"At bottom, [Emerson] had no doctrine at all. . . . He was far from being, like a Plato or an Aristotle, past master in the art and the science of life."
The dedication of this latest biography of the individual known to earlier generations as "the Sage of Concord" is to Mohandas Karamchand Gandhi, "who at Poona thirtyeight years ago set me on my present course, when he offered me a phrase from Emerson to live by: 'Speak the rude truth in all ways."' It's too bad that it's at least a venial sin to laugh at sincerity, for it would be difficult to find two figures so widely respected, and so widely overestimated, as Gandhi and Emerson. It is fitting that Gandhi should have felt a kinship to Emerson. And it is equally fitting that a writer who admired one would write worshipfully about the other.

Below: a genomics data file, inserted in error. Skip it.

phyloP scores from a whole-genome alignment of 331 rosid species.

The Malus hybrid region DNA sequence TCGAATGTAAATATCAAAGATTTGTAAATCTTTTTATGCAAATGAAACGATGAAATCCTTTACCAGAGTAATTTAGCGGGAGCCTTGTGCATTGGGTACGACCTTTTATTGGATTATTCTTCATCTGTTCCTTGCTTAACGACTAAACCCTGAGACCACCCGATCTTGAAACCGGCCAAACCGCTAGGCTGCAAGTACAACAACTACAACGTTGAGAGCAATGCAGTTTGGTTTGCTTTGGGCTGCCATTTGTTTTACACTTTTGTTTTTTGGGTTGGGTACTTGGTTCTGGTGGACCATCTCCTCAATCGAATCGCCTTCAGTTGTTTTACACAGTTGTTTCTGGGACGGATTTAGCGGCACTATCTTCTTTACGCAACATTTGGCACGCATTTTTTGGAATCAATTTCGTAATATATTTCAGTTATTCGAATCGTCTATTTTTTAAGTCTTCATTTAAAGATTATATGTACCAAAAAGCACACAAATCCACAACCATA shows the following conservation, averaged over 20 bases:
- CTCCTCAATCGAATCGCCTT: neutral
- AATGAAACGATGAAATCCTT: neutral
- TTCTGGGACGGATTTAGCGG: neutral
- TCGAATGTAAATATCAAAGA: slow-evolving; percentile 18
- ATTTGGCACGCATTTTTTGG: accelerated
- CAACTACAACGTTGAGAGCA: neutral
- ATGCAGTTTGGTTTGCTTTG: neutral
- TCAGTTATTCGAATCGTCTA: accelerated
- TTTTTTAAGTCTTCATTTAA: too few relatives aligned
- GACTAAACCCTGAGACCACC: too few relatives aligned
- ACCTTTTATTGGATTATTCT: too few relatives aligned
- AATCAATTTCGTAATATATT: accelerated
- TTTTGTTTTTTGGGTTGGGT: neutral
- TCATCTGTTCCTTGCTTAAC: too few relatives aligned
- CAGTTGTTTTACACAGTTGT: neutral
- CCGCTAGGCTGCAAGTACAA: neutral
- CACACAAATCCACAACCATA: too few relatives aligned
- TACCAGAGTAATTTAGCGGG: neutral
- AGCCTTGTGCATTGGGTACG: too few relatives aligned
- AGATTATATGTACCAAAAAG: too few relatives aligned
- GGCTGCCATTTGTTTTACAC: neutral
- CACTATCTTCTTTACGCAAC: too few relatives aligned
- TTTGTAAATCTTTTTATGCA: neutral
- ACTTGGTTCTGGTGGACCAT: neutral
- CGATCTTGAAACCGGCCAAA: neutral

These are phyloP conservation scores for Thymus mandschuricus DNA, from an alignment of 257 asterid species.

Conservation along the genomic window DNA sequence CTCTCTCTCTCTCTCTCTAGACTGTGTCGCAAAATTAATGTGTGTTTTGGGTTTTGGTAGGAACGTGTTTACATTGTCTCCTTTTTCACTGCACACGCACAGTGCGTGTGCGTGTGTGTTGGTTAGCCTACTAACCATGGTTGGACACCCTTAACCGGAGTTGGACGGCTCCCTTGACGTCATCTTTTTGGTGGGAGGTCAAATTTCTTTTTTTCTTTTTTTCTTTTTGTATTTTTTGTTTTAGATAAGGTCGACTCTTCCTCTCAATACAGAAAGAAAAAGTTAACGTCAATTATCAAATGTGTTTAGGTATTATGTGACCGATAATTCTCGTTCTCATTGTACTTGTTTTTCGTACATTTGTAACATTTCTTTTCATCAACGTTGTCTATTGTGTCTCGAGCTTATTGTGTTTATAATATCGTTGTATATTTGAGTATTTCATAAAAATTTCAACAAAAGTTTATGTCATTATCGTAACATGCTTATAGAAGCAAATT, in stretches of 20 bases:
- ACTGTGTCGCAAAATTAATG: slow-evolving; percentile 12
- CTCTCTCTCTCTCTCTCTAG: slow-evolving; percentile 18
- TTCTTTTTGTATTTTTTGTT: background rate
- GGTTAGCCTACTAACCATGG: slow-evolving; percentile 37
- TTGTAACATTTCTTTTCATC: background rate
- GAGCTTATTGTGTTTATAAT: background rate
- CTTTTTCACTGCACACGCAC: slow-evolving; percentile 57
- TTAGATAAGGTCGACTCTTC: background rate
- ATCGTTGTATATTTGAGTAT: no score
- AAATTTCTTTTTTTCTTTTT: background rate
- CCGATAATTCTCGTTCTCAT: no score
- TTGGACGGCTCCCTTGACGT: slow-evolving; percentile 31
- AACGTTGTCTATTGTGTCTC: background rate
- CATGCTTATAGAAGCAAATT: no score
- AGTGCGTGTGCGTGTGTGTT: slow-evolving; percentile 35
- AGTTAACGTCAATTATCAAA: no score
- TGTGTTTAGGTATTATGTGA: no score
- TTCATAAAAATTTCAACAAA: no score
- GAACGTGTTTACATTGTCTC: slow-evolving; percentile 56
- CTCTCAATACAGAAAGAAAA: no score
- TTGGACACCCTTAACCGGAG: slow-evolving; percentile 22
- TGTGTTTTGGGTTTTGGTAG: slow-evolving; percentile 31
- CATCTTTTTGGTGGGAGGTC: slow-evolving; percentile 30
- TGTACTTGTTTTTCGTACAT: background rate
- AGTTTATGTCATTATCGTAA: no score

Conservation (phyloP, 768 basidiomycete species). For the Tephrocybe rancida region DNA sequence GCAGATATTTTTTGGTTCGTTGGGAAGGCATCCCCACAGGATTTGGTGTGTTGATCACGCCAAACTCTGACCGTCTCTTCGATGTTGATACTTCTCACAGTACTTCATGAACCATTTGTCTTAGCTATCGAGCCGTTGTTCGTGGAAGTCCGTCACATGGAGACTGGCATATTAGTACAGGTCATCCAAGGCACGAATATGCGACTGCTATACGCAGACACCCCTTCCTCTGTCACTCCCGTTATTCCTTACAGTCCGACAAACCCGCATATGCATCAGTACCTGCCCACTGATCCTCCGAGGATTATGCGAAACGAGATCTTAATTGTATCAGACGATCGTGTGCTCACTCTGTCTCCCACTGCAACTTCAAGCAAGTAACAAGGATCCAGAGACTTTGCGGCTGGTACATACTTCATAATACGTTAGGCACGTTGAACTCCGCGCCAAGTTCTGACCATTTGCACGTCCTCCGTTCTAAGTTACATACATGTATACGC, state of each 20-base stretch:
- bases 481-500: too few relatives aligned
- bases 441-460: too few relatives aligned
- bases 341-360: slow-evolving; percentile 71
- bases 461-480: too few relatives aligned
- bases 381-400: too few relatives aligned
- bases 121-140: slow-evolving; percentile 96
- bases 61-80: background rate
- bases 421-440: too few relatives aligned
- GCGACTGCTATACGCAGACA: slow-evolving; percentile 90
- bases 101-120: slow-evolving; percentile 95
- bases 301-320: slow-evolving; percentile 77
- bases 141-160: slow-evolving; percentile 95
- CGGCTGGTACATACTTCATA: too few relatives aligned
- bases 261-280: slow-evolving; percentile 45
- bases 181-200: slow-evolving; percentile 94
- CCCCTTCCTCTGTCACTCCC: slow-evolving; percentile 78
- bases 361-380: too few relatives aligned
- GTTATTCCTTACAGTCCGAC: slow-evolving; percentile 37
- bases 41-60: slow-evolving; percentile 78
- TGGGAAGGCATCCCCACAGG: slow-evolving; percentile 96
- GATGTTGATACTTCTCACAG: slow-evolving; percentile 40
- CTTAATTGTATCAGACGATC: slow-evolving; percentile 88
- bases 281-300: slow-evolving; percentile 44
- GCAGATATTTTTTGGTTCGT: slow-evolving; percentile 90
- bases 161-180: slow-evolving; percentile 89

Since Richard Grenier unforgettably dissected the weird Mohandas and his worship of bowel functions in Commentary, no further words need be wasted on that great Hindu evoker of violence, who fell victim to the hatreds he fostered. But New England and its vanished antebellum civilization remains attractive. Perry Miller, after World War II, was sufficiently drawn (partly...